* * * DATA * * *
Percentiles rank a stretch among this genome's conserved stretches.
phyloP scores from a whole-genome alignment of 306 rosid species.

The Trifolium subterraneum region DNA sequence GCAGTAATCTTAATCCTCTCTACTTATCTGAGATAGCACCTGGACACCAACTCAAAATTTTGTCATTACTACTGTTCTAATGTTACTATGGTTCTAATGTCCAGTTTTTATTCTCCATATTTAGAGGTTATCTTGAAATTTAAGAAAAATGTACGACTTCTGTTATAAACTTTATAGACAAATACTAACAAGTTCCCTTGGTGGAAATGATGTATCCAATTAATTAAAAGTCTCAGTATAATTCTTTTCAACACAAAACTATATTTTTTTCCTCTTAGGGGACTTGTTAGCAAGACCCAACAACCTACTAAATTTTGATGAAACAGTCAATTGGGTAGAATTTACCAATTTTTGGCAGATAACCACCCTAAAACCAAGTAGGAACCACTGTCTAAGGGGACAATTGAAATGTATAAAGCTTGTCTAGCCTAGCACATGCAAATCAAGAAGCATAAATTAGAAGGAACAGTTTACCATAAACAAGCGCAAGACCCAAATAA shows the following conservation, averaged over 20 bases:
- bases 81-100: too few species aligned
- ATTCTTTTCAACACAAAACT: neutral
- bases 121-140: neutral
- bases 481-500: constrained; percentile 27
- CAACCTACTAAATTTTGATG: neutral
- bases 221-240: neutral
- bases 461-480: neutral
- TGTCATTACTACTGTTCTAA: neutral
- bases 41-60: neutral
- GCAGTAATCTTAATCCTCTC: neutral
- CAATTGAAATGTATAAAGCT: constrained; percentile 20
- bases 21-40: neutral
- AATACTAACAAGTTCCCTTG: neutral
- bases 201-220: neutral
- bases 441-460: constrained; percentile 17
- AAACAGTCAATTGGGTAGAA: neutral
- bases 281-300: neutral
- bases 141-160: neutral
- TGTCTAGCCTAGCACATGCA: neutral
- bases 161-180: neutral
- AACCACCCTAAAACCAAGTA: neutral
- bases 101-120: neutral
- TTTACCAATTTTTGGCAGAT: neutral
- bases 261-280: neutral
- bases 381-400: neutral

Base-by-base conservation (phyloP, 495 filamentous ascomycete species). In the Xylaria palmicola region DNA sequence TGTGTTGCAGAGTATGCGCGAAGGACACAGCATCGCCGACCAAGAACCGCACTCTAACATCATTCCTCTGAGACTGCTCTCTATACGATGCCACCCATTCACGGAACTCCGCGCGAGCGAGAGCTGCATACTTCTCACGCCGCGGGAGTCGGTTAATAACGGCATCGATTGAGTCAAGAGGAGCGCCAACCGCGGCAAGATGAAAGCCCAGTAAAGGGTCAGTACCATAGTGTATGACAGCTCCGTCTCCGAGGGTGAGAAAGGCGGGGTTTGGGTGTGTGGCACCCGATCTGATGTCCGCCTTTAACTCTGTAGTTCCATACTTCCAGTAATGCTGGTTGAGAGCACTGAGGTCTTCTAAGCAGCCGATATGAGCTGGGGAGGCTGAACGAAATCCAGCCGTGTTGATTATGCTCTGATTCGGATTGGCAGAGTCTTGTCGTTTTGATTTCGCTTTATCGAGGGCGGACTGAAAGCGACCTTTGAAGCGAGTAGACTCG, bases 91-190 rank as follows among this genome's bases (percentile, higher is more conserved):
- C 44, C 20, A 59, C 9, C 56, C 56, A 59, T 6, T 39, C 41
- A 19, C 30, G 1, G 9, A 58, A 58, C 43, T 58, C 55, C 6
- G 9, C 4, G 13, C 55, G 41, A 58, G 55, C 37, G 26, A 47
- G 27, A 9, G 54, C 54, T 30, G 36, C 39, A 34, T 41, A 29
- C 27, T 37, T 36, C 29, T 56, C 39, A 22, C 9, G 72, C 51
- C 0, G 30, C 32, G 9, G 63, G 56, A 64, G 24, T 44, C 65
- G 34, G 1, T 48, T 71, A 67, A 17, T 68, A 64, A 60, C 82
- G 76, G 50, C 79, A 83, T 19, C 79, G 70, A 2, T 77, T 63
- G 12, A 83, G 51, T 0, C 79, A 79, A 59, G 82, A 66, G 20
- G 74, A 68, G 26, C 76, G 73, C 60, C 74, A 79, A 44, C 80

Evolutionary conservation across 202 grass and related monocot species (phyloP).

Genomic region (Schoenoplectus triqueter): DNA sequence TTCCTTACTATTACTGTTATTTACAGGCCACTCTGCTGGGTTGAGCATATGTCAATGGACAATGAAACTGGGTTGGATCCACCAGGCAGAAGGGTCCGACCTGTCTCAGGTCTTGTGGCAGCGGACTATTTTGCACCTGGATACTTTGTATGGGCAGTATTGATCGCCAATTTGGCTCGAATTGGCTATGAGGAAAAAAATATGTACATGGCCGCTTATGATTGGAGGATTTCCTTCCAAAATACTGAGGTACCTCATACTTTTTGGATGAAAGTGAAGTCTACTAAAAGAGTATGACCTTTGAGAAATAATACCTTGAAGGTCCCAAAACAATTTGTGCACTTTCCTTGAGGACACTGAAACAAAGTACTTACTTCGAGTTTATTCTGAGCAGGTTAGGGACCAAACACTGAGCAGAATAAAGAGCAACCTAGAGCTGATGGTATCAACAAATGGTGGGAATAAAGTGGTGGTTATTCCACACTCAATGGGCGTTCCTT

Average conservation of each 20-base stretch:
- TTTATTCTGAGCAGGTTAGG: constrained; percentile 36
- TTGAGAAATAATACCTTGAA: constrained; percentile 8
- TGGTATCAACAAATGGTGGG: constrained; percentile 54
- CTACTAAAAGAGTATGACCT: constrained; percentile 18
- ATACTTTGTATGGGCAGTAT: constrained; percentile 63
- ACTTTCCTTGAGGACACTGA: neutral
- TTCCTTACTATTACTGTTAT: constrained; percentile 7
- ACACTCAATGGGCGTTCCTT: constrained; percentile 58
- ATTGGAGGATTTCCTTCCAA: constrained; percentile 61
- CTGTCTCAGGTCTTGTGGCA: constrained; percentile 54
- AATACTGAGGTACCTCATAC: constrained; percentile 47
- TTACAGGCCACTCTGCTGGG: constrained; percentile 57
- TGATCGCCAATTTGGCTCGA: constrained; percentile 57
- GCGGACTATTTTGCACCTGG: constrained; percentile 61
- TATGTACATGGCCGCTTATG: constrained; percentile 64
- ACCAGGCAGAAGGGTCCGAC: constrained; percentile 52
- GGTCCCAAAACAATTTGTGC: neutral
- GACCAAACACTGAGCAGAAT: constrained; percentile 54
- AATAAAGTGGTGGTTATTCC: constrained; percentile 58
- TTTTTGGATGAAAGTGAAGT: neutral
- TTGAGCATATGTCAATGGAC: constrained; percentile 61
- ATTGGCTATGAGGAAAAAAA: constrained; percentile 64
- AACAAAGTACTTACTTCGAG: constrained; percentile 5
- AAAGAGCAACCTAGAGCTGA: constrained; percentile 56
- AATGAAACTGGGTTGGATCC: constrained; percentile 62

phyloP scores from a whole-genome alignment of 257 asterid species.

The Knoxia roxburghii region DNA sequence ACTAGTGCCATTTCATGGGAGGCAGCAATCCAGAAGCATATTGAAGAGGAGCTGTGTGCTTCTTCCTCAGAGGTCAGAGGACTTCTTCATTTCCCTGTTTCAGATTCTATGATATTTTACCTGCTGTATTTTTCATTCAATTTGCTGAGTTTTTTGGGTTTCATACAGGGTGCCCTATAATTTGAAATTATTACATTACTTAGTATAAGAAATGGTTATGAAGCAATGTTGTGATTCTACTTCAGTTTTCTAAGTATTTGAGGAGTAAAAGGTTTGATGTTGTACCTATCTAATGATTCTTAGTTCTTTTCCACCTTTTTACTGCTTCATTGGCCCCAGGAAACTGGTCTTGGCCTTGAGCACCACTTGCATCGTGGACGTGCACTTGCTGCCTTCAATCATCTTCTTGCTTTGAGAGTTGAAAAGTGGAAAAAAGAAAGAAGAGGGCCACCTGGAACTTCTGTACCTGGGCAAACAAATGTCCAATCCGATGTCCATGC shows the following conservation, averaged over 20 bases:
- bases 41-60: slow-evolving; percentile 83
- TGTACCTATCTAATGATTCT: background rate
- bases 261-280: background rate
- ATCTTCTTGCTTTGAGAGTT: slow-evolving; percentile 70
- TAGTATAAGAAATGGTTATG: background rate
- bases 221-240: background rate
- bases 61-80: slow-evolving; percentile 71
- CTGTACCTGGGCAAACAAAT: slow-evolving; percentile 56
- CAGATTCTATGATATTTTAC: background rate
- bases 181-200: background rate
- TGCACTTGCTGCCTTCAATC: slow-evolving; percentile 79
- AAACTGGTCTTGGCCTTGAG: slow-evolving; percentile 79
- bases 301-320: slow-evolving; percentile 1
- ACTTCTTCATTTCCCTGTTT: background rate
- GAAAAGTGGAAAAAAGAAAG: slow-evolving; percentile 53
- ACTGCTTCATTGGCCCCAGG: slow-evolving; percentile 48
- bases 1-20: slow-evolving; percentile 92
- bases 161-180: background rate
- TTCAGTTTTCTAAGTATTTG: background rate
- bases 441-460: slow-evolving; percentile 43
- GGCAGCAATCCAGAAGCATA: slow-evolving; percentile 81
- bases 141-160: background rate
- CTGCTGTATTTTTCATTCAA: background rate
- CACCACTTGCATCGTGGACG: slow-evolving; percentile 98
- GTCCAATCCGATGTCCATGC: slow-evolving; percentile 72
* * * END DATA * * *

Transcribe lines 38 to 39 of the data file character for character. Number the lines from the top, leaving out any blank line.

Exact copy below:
- G 12, A 83, G 51, T 0, C 79, A 79, A 59, G 82, A 66, G 20
- G 74, A 68, G 26, C 76, G 73, C 60, C 74, A 79, A 44, C 80